Thinking about divorce is very different from deciding you want a divorce. When you’re just thinking about divorce, you’re not ready to take that step. You may be very angry at your spouse or feel very hurt. You may realize that the stresses that you’re dealing with right now will not last forever. When you spend a night out with your spouse you may get along well and feel hopeful that things will get better. And many times things do get better.
In general, unless you’re seriously thinking about divorce, you probably shouldn’t mention it to your spouse. Threats of divorce or leaving a relationship can be damaging to a relationship. If there’s a discussion about divorce every time there is a fight, that can make the relationship emotionally unsafe. Divorce is a loaded word and shouldn’t be overused. Once you say it, you can’t take it back.
Most people who are seriously considering divorce have thought about it for a long time. But when do you talk about it with your spouse? It depends on a lot of factors. Is there abuse in the relationship? Are you concerned that your spouse may do something extreme if you have that discussion? Do you have children? Does your spouse react rationally to stressful situations? All of these things must be considered before you make the decision to talk to your spouse about getting a divorce.
One way of navigating this process is to work with a professional – a therapist who can provide a safe place where you can discuss your feelings with your spouse. Ideally you can come to the decision together whether or not to get divorced. Although that’s not always possible, if you’re working with a therapist, you’ll have guidance about how to work together respectfully. You can avoid some post-divorce anger and misunderstanding. This is especially important if there are children involved because children are significantly impacted by their parents’ relationship.
Sometimes you may feel your relationship is going well and other times you may be worried about the strength of your relationship. It can help to take a step back and see what’s working and what’s not. Here are some areas to look at:
These five areas are important when assessing the strength of your relationship. If you’re doing most or all of these, you’re probably doing pretty well. If you need work on one or more of these areas, don’t be discouraged. These skills can be learned. You can improve the strength of your relationship yourselves or you can always try couples counseling.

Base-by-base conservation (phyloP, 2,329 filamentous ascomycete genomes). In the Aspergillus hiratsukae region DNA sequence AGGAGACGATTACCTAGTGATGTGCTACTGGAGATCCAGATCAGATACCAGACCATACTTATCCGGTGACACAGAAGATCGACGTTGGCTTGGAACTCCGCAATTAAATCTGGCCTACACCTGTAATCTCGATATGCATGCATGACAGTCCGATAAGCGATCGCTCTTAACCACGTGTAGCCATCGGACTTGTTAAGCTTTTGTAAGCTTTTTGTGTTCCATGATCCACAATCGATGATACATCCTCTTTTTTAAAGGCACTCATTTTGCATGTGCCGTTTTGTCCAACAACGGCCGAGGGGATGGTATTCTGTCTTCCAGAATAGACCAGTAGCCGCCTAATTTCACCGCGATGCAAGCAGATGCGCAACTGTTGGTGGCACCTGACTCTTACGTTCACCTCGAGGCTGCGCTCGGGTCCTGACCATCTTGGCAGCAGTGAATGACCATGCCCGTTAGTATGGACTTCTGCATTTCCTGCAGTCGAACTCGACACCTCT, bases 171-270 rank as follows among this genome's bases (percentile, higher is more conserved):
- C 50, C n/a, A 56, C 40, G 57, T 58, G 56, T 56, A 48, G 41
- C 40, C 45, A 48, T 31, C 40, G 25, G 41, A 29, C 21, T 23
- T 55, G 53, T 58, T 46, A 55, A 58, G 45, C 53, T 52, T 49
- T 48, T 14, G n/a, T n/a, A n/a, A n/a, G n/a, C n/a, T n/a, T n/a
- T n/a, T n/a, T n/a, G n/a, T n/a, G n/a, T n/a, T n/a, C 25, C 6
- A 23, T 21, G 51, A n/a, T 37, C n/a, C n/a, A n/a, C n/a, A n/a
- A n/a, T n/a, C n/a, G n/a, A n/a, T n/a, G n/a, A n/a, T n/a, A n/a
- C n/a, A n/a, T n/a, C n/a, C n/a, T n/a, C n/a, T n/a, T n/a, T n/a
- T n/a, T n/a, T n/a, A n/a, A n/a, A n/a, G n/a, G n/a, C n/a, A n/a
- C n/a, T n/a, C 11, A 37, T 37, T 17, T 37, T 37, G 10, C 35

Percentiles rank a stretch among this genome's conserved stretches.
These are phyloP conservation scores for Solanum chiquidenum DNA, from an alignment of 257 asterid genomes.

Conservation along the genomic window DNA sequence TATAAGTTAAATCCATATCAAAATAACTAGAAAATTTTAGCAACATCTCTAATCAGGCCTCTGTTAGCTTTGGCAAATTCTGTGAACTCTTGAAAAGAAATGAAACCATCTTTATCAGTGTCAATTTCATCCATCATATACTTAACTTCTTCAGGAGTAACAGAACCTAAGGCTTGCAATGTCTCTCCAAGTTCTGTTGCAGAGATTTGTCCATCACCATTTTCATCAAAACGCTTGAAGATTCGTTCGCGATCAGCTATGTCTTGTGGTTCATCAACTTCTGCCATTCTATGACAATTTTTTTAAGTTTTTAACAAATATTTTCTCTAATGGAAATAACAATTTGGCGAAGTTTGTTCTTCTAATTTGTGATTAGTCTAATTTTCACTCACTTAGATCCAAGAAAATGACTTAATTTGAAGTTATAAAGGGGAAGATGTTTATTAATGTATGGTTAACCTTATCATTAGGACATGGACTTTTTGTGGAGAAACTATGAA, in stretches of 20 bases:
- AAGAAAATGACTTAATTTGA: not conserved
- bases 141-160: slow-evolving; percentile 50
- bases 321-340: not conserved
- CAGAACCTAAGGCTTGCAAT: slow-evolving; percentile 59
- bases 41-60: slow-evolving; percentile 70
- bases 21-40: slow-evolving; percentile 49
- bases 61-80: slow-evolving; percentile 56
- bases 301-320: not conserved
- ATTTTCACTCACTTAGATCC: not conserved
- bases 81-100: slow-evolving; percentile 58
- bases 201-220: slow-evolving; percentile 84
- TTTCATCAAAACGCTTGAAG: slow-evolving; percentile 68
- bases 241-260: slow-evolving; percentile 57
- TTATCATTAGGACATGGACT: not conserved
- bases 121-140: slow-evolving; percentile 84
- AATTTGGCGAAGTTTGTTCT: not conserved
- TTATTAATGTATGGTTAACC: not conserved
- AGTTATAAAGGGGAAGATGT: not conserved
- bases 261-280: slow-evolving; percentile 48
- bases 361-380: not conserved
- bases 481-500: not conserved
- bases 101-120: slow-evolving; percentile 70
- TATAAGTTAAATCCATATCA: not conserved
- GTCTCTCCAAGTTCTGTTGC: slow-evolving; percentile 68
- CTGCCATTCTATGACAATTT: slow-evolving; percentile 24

According to John Gottman, founder of The Gottman Institute which is devoted to helping couples build and maintain healthy relationships, the greatest predictor of divorce is contempt. Contempt means attacking your partner’s sense of self with an insult and includes sarcasm, cynicism, name-calling, rolling the eyes, sneering, mockery and hostile humor. Some examples:
These statements are destructive to the relationship and make your partner feel defeated. Avoid these responses at all times. If you’ve said things like this to your partner, you can apologize and start working on eliminating them.
People communicate contempt to their partners because of several reasons:
What do you do when there is contempt when you communicate with your partner? Build respect and appreciation in your relationship. Regularly express the following:
Five or more positive interactions can counteract one negative interaction. There are simple ways to add positive interactions into your day which has shown to decrease conflict and improve intimacy in couples. Remind yourself of your partners positive qualities. Why did you start dating him or her? What was it about your partner that you fell in love with? If you can keep these things in mind and eliminate contempt, you will be able to have a happier relationship and avoid the path of divorce.
Jill Barnett Kaufman is a Divorce Coach, Therapist, Parent Educator and Divorce Mediator. She is an experienced professional who helps clients discover new ways to resolve a variety of challenges when considering divorce, starting the process of divorce or are already divorced.